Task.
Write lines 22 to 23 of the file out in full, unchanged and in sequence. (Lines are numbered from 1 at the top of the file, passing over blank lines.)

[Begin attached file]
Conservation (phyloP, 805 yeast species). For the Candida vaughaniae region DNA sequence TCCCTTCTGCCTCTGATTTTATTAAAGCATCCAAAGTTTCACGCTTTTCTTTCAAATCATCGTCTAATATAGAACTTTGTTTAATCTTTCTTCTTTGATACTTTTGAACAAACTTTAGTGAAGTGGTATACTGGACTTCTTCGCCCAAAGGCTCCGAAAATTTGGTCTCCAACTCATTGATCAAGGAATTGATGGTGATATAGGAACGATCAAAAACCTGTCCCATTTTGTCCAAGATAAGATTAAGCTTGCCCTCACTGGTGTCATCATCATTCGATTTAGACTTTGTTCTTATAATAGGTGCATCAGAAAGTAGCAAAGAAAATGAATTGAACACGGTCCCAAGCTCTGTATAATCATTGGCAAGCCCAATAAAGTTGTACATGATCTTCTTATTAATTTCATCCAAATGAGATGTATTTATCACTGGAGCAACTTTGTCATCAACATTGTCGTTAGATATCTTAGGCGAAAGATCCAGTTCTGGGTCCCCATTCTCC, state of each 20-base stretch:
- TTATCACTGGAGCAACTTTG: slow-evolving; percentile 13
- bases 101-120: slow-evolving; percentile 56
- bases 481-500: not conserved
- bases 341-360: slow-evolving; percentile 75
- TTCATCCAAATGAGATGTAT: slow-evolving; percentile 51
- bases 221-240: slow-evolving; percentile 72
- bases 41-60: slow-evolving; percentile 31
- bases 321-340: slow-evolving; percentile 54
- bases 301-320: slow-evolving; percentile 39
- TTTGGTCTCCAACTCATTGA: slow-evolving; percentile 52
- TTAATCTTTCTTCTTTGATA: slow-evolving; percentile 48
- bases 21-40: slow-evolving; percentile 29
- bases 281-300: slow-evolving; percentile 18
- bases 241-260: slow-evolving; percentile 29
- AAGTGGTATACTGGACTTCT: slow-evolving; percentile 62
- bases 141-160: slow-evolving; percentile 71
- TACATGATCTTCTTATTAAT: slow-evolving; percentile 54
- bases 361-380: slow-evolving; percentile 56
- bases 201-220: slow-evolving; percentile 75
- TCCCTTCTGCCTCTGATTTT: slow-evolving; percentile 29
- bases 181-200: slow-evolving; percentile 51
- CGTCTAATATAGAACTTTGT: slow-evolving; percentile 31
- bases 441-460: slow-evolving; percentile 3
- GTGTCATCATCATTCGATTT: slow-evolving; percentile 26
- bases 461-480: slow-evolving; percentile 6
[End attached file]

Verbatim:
- bases 181-200: slow-evolving; percentile 51
- CGTCTAATATAGAACTTTGT: slow-evolving; percentile 31